Climate Change Migration and Displacement: Presenting Results and Charting a Research Agenda (WATCH HERE)
Alex de Sherbinin, associate director for Science Applications at the Center for International Earth Science Information Network (CIESIN), organized a seminar on climate change and migration as part of launch activities for the World Bank report Groundswell: Preparing for Internal Climate Migration, for which CIESIN and partners at CUNY Institute for Demographic Research (CIDR) and Potsdam Institute for Climate Impact Research conducted migration modeling.
The event, held March 20, 3–5pm, at Lerner Hall, Columbia University, featured preliminary remarks by Stephen Hammer, head of climate policy for the World Bank, followed by a presentation on modeling methods and results, and an expert panel. The panel was moderated by Marc Levy, CIESIN deputy director, with panelists Richard Seager, Lamont-Doherty research professor; Craig Spencer, M.D., faculty of the Program on Forced Migration and Health, Mailman School of Public Health; Amali Tower, executive director, Climate Refugees; Sarah Rosengaertner, international migration expert, Columbia University Global Policy Initiative; and Richard Balme, visiting scholar from SciencesPo at SIPA.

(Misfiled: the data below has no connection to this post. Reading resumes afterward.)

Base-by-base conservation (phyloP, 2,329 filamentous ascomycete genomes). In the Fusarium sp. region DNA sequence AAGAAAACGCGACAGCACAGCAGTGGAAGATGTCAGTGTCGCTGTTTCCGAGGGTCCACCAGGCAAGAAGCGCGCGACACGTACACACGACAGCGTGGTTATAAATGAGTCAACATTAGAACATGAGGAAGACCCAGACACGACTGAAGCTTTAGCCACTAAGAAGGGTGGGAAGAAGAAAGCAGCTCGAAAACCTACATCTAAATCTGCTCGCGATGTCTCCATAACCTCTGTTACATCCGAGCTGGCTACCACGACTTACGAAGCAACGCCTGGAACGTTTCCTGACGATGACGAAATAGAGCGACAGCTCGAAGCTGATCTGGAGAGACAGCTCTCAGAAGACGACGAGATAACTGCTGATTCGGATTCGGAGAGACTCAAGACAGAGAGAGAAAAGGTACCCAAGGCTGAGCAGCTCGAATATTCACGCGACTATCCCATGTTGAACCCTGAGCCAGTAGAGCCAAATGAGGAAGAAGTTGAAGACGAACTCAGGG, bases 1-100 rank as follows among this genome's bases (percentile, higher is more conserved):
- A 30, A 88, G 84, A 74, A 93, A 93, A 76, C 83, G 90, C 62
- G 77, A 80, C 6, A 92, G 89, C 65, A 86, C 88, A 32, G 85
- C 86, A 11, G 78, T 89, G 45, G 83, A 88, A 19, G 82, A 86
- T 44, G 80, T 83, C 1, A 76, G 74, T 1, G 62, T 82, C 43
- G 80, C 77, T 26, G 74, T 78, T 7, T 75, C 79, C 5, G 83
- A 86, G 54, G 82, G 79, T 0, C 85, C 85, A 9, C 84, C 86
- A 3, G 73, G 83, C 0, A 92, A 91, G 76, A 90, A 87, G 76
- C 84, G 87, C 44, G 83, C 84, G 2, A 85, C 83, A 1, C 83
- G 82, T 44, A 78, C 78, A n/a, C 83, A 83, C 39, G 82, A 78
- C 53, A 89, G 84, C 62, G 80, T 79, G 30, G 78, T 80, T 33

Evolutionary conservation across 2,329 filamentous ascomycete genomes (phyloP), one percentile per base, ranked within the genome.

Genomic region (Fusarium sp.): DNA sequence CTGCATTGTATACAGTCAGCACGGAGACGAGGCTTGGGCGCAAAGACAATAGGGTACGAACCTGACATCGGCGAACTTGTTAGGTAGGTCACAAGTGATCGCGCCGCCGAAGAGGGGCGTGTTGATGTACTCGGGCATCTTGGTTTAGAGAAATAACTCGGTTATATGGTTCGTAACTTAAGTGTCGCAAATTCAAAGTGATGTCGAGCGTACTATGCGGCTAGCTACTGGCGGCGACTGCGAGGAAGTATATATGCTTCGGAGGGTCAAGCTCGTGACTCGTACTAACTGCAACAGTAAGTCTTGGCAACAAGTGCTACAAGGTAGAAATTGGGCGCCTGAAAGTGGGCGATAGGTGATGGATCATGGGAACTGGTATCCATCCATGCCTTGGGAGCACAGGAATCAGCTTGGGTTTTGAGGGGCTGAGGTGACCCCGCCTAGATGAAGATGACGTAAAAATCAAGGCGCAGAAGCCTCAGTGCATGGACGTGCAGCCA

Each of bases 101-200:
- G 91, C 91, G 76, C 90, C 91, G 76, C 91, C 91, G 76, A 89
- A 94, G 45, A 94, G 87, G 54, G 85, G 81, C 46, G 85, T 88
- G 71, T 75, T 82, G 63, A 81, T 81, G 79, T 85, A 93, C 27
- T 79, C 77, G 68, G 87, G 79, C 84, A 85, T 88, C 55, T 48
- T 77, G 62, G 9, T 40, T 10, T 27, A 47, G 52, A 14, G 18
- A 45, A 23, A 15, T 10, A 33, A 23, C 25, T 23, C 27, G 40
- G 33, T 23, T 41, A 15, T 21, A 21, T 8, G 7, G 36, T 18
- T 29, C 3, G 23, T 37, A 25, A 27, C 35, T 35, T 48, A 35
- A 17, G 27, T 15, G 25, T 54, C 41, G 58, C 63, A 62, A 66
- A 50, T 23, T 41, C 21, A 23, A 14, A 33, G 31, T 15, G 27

The event was attended by more than 60 researchers and interested individuals, including climate-migration researchers at CUNY, Princeton University, and New York University.
The Sustainable Development Capstone Workshop in conjunction with the Earth Institute hosted a panel discussion at Columbia University, Collaborating for Change, bringing together a range of experts working within the field of climate adaptation to showcase the diversity of work on this topic. The full video of the event can be found here. The event provided an opportunity to identify and discuss the most pressing issues pertaining to climate adaptation and to devise collaborative, interdisciplinary solutions. The discussion was moderated by award-winning environmental journalist Andrew Revkin. As a reporter for the New York Times, Revkin wrote Dot Earth, an environmental blog examining the environmental impacts of human activity. Revkin currently works as the senior reporter for climate and related issues at ProPublica.
- Adela Gondek, Professor in the Department of Ecology, Evolution and Environmental Biology at Columbia University, specializing in environmental ethics
- Peter Marcotullio, Director of the CUNY Institute for Sustainable Cities and Professor of Urban Planning at Columbia University
- Shaun Martin, Senior Director, Climate Change Adaptation and Resilience for the World Wildlife Fund (WWF)
- C. Salyer, Lawyer and Professor of Anthropology and Human Rights at Barnard College
The event began with pre-recorded remarks by Thomas Friedman, Pulitzer Prize-winning New York Times columnist, best-selling author and contributor to the hit documentary series “Years of Living Dangerously.”